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Mapping the Arctic with Delta

An aerial photo of the Arctic Tundra wetlands. In this photo, half of the wetlands are covered in snow.

The word permafrost can make this land type sound eternal. And the word does mean what it sounds like: land that is permanently frozen, even in summer months. According to the National Snow and Ice Data Center (NSIDC), permafrost is under a quarter of the land in the northern hemisphere. To be considered permafrost, the land needs to be frozen for at least two years. Much of our permafrost has existed in a frozen state for thousands of years. But climate change has made a lot of land that was once permafrost thaw out. This can create a number of cascading effects that researchers are trying to figure out.

One such team of scientists is using GPU-based supercomputer, Delta, at the National Center for Supercomputing Applications (NCSA) to help them study how thawing permafrost affects structures. Building on top of permafrost used to be relatively safe. But as the permafrost layers thaw, the ground begins to shift. Buildings and roads that are built on this ground may be in danger of collapsing. To prepare for the worst, governments need to be aware of how permafrost will change the land underneath the infrastructure. But there’s another problem to tackle as well – there is no comprehensive survey of all the structures on permafrost. Chandi Witharana, an assistant professor of natural resources and the environment at the University of Connecticut, is working with a team to create a dataset of all the structures built atop permafrost so that researchers have something more comprehensive to work from when studying permafrost thaw. However, 25% of land in the northern hemisphere is a vast area to survey for images. Cataloging all that imagery would be a monumental task. That’s where Delta comes in.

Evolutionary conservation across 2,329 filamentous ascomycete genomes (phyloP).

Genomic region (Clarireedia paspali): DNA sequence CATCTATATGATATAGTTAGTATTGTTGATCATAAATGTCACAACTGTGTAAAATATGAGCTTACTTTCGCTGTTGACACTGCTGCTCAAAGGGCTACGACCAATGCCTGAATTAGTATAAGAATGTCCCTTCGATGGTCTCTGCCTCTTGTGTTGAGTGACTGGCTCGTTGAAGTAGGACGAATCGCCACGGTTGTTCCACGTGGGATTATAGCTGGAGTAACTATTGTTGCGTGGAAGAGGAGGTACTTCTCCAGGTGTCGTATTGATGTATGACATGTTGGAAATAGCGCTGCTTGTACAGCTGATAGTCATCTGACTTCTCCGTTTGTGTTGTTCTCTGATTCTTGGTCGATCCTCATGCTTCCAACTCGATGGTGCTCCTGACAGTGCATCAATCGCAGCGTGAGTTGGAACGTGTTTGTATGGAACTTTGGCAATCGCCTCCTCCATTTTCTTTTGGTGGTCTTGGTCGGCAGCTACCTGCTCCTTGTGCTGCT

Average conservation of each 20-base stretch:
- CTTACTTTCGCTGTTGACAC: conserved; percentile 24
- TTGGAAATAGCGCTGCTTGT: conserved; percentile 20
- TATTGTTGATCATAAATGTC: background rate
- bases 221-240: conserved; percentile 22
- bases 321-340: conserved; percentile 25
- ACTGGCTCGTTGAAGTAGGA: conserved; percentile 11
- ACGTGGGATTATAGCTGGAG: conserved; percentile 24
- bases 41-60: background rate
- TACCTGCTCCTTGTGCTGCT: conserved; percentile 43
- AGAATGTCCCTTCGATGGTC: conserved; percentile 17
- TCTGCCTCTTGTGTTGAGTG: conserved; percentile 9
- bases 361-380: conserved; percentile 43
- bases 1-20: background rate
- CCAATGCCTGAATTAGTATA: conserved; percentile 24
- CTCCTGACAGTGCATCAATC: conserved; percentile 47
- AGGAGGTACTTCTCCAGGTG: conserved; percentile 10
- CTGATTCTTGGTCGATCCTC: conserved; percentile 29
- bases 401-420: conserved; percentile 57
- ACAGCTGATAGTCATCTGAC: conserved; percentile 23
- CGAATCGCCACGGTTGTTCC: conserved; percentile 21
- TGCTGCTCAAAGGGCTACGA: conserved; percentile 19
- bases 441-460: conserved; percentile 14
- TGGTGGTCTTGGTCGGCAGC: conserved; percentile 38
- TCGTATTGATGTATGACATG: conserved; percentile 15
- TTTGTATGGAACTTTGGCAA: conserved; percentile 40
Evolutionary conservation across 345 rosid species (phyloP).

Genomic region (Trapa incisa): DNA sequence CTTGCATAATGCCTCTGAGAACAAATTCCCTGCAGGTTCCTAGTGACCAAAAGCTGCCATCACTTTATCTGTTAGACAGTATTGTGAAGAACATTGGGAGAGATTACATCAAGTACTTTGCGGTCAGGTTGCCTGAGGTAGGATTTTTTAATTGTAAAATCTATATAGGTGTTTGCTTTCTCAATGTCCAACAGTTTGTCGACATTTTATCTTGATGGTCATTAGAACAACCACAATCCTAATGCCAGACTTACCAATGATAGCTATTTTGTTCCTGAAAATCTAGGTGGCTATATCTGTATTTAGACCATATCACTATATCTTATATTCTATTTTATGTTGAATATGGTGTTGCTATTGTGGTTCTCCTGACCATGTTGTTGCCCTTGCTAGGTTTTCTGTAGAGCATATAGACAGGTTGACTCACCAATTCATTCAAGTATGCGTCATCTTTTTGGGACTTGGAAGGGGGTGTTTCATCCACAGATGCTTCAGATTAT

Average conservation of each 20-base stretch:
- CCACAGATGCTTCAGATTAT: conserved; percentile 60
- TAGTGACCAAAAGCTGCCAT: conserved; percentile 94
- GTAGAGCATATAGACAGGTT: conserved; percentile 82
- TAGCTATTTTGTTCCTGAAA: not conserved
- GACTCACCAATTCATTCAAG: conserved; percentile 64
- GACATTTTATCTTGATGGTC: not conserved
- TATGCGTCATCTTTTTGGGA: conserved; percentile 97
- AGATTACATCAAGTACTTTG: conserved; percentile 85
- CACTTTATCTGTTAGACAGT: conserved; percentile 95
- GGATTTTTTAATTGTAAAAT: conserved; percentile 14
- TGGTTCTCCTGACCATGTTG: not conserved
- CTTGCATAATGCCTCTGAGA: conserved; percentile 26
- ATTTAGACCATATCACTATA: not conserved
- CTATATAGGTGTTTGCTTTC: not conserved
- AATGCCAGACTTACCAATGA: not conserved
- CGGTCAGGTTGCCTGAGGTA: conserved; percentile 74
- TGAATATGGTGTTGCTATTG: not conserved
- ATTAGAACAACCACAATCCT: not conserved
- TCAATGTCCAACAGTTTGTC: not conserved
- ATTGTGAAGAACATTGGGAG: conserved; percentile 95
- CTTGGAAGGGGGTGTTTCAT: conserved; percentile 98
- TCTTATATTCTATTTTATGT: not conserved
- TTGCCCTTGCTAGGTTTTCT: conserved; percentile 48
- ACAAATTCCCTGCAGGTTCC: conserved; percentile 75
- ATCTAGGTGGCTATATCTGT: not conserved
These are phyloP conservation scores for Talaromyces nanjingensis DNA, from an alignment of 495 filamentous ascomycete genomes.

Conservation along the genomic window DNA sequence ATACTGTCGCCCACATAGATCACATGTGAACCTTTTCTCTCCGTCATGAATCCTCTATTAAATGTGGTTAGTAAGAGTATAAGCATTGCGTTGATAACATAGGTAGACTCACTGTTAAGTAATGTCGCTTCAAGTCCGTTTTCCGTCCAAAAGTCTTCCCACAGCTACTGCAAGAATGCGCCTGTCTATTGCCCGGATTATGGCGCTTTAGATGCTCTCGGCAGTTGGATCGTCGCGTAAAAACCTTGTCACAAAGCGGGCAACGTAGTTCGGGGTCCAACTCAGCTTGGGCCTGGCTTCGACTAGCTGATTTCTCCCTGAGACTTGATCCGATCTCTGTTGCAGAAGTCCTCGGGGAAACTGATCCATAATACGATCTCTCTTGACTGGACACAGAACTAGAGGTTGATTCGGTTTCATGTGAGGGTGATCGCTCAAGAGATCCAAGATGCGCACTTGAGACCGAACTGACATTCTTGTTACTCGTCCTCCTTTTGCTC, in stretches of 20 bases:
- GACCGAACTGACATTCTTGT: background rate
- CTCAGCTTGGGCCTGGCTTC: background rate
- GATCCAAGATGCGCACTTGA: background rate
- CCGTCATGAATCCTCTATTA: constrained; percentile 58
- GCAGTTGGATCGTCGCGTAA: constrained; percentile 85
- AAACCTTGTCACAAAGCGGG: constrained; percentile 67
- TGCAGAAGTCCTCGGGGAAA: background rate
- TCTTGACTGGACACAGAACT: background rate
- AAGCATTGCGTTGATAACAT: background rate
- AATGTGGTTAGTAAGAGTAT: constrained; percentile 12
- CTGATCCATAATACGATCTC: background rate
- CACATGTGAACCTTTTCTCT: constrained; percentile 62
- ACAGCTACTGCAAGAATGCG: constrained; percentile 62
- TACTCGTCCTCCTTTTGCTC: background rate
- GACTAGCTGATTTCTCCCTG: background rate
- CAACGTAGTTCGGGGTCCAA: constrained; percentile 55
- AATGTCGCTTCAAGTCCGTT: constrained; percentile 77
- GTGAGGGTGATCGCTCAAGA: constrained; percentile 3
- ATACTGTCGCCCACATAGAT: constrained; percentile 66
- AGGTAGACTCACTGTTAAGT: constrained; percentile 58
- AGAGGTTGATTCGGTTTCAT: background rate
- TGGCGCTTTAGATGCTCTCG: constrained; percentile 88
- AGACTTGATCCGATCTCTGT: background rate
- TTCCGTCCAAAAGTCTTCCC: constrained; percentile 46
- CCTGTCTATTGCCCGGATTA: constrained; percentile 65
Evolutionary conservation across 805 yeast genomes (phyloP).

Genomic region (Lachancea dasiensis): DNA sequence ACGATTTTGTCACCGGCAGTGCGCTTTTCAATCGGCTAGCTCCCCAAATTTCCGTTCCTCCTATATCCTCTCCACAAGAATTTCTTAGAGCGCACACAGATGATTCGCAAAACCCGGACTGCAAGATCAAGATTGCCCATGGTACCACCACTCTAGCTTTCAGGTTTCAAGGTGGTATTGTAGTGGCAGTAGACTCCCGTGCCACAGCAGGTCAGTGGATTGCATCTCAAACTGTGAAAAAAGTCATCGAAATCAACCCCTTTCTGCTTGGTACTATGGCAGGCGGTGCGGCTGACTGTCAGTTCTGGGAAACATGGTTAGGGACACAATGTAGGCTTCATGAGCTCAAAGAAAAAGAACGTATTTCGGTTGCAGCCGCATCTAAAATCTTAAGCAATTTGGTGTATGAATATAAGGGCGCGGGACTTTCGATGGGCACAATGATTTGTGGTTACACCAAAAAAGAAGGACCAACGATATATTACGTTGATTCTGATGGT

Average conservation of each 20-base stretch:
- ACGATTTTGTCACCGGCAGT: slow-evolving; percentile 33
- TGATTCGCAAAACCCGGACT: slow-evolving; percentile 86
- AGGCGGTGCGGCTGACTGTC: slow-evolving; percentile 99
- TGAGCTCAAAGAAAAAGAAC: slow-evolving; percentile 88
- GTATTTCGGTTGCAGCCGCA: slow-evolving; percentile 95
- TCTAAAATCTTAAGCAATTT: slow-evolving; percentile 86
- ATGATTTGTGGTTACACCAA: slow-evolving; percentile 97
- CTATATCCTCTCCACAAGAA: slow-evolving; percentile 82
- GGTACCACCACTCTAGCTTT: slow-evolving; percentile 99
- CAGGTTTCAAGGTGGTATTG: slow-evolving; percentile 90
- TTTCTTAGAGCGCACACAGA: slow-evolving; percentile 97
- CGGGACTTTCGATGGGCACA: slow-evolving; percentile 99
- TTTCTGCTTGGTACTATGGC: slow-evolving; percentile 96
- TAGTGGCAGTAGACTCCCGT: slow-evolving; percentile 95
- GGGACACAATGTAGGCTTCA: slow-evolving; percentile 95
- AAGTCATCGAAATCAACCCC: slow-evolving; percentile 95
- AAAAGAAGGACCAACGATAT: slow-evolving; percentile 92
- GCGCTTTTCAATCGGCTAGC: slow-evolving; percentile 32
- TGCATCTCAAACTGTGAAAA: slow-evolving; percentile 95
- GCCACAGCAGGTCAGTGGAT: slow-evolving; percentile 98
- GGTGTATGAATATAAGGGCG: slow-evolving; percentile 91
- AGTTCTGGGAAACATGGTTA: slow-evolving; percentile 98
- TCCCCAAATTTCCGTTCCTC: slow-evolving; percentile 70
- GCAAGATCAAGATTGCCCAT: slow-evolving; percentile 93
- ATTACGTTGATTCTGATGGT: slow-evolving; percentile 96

“Understanding the risks to infrastructure in ice-rich areas due to thawing permafrost is crucial for adapting to climate change in the Arctic; it’s also important no matter what the climate is doing because infrastructure increases risks to permafrost thaw,” Witharana said. “But to do this, we need detailed maps of buildings and other structures, which are often lacking, so our study used ACCESS allocations on Delta to make mapping efforts less costly and more efficient.”

Witharana is familiar with Delta’s capabilities, having worked with the Woodall Climate Research Center’s project tracking permafrost thaw. For this research, Witharana’s team began the process of developing a foundational artificial intelligence (AI) model capable of identifying human-built structures from high-resolution satellite imagery of the Arctic. Witharana’s team published a paper on their work titled A multi-objective comparison of CNN architectures in Arctic human-built infrastructure mapping from sub-meter resolution satellite imagery in the International Journal of Remote Sensing.

“We trained and tested close to 100 different deep-learning models to gather an adequate number of samples for statistical testing, much of which occurred simultaneously as we could submit multiple jobs at once,” explained Elias Manos, a graduate student at Connecticut and lead author on the paper. “Without ACCESS allocations on the Delta supercomputer at NCSA, this work would likely not have been possible.”

“Arctic imagery work like this is exactly why advanced research computing and data resources and service available via ACCESS are important assets to the U.S. research community,” said John Towns, NCSA’s deputy director and principal investigator for the ACCESS Coordination Office. “We are excited to see where this work goes and encourage collaborations with researchers as they address their big data challenges.”

If you’d like to know more, read the original story on the ACCESS website here: Using Deep Learning to Understand Permafrost Thaw


NCSA combines next-generation processor architectures and NVIDIA graphics processors with forward-looking user interfaces and file systems to create Delta, a powerful computing and data analysis resource that is part of the national cyberinfrastructure ecosystem through ACCESS. The project partners with the Science Gateways Community Institute to empower broad communities of researchers to easily access Delta and with the University of Illinois Division of Disability Resources &

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